This is a relationship worth watching. Once again, airlines are forewarning about volatility ahead. Caveat emptor.

– Greg Diamond, Stansberry NewsWire

Editor's note: Stansberry NewsWire is your source for real-time, actionable financial news and analysis. You'll receive up-to-the-minute news and market research, expert commentary, and trading ideas typically reserved for Wall Street professionals and the wealthiest individual investors... absolutely FREE. Click here to sign up now.

New 52-week highs (as of 11/7/17): Apple (AAPL), Amazon (AMZN), Boeing (BA), Alibaba (BABA), CBRE Group (CBG), WisdomTree Japan Hedged Equity Fund (DXJ), WisdomTree Japan Hedged SmallCap Equity Fund (DXJS), iShares MSCI Japan Fund (EWJ), iShares China Large-Cap Fund (FXI), Corning (GLW), Alphabet (GOOGL), KraneShares Bosera MSCI China A Fund (KBA), McDonald's (MCD), iShares MSCI China Index Fund (MCHI), Nvidia (NVDA), Sabine Royalty Trust (SBR), Tencent (TCEHY), ProShares Ultra FTSE China 50 Fund (XPP), Direxion Daily FTSE China Bull 3X Fund (YINN), short position in Sprint (S), and short position in Interpublic Group of Companies (IPG).

Another quiet day in the mailbag... Has the "Melt Up" lulled everyone to sleep? Let us know how you're doing at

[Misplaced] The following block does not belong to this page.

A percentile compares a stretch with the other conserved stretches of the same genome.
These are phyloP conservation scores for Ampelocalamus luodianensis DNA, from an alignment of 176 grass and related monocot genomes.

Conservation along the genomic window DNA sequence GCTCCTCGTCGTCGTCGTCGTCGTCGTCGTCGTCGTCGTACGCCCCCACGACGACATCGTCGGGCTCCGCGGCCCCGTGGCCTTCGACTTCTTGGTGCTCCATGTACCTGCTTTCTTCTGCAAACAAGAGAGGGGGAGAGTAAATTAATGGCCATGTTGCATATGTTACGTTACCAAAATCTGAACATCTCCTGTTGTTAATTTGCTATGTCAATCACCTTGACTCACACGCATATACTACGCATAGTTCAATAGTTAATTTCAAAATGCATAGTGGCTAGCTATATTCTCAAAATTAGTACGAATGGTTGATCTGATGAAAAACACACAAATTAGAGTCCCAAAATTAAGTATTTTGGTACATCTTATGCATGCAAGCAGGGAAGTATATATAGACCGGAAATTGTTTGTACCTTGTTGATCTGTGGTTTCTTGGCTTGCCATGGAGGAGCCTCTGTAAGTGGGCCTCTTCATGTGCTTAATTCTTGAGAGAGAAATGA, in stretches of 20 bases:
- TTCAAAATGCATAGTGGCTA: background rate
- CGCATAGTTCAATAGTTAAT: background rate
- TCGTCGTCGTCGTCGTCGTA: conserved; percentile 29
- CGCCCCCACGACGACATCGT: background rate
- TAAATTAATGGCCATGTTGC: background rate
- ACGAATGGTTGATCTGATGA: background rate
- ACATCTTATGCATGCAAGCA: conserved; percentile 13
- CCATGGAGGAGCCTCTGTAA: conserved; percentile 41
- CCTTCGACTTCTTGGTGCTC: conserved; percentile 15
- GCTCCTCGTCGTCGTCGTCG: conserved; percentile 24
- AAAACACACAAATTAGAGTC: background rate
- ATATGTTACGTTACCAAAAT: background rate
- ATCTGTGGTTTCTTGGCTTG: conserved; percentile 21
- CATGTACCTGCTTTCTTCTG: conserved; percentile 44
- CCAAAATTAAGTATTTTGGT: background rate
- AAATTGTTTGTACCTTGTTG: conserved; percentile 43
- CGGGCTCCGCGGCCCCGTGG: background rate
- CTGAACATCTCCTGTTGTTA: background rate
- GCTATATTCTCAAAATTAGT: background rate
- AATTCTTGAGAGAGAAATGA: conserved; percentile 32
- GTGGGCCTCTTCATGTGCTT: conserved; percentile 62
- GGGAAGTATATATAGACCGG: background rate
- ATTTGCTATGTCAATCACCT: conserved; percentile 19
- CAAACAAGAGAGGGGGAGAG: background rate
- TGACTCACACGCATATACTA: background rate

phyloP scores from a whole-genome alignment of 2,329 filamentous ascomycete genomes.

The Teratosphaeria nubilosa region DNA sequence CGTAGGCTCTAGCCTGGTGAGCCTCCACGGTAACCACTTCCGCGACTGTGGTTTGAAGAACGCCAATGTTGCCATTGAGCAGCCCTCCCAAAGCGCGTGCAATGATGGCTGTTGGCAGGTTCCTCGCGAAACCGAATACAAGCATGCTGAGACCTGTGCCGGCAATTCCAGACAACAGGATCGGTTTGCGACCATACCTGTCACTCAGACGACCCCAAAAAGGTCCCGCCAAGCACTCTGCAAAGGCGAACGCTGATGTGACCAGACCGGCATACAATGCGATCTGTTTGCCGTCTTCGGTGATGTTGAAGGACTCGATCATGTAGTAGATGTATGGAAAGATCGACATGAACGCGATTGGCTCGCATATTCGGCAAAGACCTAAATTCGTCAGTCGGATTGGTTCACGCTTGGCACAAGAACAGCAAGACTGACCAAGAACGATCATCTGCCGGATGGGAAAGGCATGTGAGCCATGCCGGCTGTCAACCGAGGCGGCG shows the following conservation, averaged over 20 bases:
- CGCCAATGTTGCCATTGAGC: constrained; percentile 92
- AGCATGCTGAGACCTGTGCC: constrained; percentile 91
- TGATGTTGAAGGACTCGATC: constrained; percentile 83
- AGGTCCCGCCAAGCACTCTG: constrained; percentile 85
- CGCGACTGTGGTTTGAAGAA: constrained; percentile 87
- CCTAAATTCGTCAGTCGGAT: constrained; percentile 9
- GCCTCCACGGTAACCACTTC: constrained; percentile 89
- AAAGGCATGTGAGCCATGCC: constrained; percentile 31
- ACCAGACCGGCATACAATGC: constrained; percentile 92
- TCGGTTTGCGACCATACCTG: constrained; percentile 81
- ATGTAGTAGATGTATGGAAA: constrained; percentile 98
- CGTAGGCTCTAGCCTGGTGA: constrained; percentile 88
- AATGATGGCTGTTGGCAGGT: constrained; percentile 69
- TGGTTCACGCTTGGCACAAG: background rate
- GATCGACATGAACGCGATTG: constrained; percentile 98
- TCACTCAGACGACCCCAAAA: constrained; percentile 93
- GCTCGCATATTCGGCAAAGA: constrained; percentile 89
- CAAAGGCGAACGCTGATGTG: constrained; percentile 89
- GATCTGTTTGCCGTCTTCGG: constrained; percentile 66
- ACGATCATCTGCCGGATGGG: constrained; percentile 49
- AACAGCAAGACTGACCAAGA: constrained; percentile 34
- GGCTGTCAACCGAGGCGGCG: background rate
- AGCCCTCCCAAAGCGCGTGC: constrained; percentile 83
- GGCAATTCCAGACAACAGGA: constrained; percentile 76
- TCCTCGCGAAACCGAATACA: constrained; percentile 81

"I am very much interested in getting into [bitcoin]. BUT, there's a big question that comes up. My broker, UBS, won't let me trade them out of my 401K plan. Of course, they won't let me trade options in my 401K either. With the kinds of return on investment people are getting, I don't want to trade them in a tax account or worse personal account since the income would be ordinary capital gains and fully taxable. What's your best advice on how to make the bitcoin/options trading become available? Change brokers???" – Paid-up subscriber Rob K.

Brill comment: Unfortunately, it's not a matter of finding the right broker or getting the right permissions as it is with options trading. There simply aren't any good ways to buy bitcoin or other cryptocurrencies through any brokerage account today, taxable or otherwise.

As we've discussed, several exchanges will be launching bitcoin futures soon, which could be an option for experienced traders. And eventually, we expect regulators will approve bitcoin and "crypto" exchange-traded funds ("ETFs").

But neither of those exist right now, and the one vehicle that does exist has some serious problems. For now, your best bet is to buy cryptos directly through an exchange.

Again, if you're interested in learning more about maximizing your profits in these digital assets, we urge you to check out our colleague Tama Churchouse's brand-new Crypto Capital advisory. But don't delay... This service will only be accepting new subscribers for a couple more days. Click here for the details.


Justin Brill
Baltimore, Maryland
November 8, 2017